By Fred Beldin | October 24, 2003

“Disposal” (Jason Edwin Lenz) gives you the impression that it was easy to make. It’s shot in black and white, is just under an hour long, and only has three principal cast members (and one of them plays three characters). Lenz’s dark comedy follows two brothers Richard (Keith Rikli) and Mike (Josh Roth) as they bury a dead body. Richard and Mike share a character dynamic reminiscent of Raymond and Charlie of “Rain Man” (Barry Levinson, 1988) as well as Lennie and George from John Steinbeck’s novel Of Mice and Men. Richard is a bit slow and Mike constantly has to remind him what to do.
Lenz throws in a twist into the plot in reference to the dead man. He isn’t just any deceased person. His name is Greg Croder. He was a classmate of Mike’s and Richard’s best friend. He was also killed by Richard. How does he end up dead? The question is never explicitly answered. The film begins with the camera tilted on its right side. A man wearing a bright yellow shirt and dark blue plaid pants is fidgeting in the background. There’s a puddle of blood directly in front of the camera and a stream of the red liquid continues to squirt onto the counter from the right of the frame. The remainder of this scene with Richard and the dying man is accompanied by thumping noises, which represent the man’s heartbeat. The moment he finally inhales and exhales for the last time, the image turns to black and white.
Within the next couple of scenes, you realize that the camera is permanently taking on the point-of-view of dead Greg. Whenever Greg is lifted, shifted, dropped, and eventually beheaded, you feel like you’re a part of the movie, a part of Greg. The line between you as a viewer and you as a link to the camera (dead man) frequently bends. For instance, when Richard and Mike load Greg’s body into what is supposedly the trunk, you’ll think you’re in there too. The screen is black. There’s only audio in the form of the radio and Richard and Mike talking. At this point, you’re back to being a viewer. Unable to see anything, you’re forced to use the sounds to guide your eyes, to imagine what is happening as a cop pulls over the two brothers.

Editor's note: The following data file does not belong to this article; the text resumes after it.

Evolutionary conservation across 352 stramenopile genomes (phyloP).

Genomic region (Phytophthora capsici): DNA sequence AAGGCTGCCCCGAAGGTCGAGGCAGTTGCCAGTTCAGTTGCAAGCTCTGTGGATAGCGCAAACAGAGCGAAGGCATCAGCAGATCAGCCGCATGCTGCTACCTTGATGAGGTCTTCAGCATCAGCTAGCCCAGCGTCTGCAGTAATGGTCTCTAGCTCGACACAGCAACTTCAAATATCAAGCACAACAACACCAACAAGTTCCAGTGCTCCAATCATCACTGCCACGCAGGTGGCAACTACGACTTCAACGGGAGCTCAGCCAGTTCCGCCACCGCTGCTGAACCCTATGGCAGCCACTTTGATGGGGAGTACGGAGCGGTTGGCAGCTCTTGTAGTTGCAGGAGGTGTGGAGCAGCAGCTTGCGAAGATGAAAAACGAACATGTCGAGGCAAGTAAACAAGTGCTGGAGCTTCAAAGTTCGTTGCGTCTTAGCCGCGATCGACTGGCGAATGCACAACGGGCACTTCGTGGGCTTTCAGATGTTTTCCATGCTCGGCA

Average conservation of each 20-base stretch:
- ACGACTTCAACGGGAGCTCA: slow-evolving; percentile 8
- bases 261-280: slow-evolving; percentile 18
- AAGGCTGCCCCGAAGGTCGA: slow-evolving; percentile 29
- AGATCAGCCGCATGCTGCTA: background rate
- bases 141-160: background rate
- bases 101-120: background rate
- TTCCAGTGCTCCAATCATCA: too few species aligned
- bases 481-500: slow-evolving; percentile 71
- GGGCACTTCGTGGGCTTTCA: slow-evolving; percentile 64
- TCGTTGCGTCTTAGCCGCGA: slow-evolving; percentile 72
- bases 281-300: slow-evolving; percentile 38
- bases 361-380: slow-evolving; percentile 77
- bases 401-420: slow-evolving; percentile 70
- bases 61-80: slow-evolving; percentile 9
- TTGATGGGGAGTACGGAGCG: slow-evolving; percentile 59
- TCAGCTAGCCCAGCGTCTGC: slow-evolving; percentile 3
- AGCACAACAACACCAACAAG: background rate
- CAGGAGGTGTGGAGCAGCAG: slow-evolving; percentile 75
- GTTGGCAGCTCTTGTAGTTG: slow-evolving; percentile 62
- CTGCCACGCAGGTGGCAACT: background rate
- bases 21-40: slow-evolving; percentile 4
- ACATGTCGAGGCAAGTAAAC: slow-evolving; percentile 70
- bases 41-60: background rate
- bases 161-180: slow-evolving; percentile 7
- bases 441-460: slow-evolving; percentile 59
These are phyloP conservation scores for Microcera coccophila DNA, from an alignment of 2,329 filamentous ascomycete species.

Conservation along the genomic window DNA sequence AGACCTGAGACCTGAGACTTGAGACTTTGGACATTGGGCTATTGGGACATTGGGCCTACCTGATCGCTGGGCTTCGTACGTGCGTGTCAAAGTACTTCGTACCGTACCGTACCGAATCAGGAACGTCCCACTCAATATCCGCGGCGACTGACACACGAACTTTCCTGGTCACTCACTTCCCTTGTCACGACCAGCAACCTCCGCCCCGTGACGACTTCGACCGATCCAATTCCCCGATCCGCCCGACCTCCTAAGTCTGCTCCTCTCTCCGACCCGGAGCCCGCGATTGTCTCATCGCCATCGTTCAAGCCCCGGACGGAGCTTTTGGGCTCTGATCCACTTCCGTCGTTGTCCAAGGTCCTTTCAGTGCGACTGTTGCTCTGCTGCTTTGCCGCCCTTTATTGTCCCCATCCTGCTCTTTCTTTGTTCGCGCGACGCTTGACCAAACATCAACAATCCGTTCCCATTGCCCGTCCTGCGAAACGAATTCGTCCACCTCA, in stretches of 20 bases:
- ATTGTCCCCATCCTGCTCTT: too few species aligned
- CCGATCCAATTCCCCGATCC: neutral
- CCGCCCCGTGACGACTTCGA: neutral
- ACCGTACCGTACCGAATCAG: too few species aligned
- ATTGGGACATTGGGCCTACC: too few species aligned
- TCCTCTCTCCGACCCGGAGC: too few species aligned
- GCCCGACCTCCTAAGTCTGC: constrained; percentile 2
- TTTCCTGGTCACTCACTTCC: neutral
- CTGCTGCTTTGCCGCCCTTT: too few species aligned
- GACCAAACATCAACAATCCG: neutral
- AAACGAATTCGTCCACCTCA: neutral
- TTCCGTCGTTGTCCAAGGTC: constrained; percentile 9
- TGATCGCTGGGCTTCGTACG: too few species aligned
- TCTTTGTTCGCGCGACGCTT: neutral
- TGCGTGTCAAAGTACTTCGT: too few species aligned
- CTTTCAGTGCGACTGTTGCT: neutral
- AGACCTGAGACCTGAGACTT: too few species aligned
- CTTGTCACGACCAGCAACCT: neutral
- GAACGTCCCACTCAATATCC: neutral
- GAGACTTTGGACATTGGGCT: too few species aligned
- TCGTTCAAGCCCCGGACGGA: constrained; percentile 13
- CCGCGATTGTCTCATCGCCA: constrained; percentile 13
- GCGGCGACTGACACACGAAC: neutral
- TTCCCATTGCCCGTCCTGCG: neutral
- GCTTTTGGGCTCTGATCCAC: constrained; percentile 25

When there is light again, you realize that Greg is actually under a blanket in the backseat. The camera, and subsequently you the viewer, can see the Irish cop (Troy Anderson) perfectly well, but he doesn’t see the dead body. It makes you wonder exactly what position Greg is in to go unnoticed by the officer. The cop isn’t the first person to “interfere” with Richard and Mike’s task. A talkative bum (Anderson again) and a lost hillbilly (Anderson once more) make it difficult for the brothers to complete their mission. The body count inevitably rises.
According to the film’s website, Lenz made “Disposal” so that he could utilize it to get monetary investments for future projects. He might’ve had his sights on something bigger, but Lenz puts his heart and head into this film. Visually unique and narratively amusing, “Disposal” isn’t your typical get-rid-of-the-body movie.

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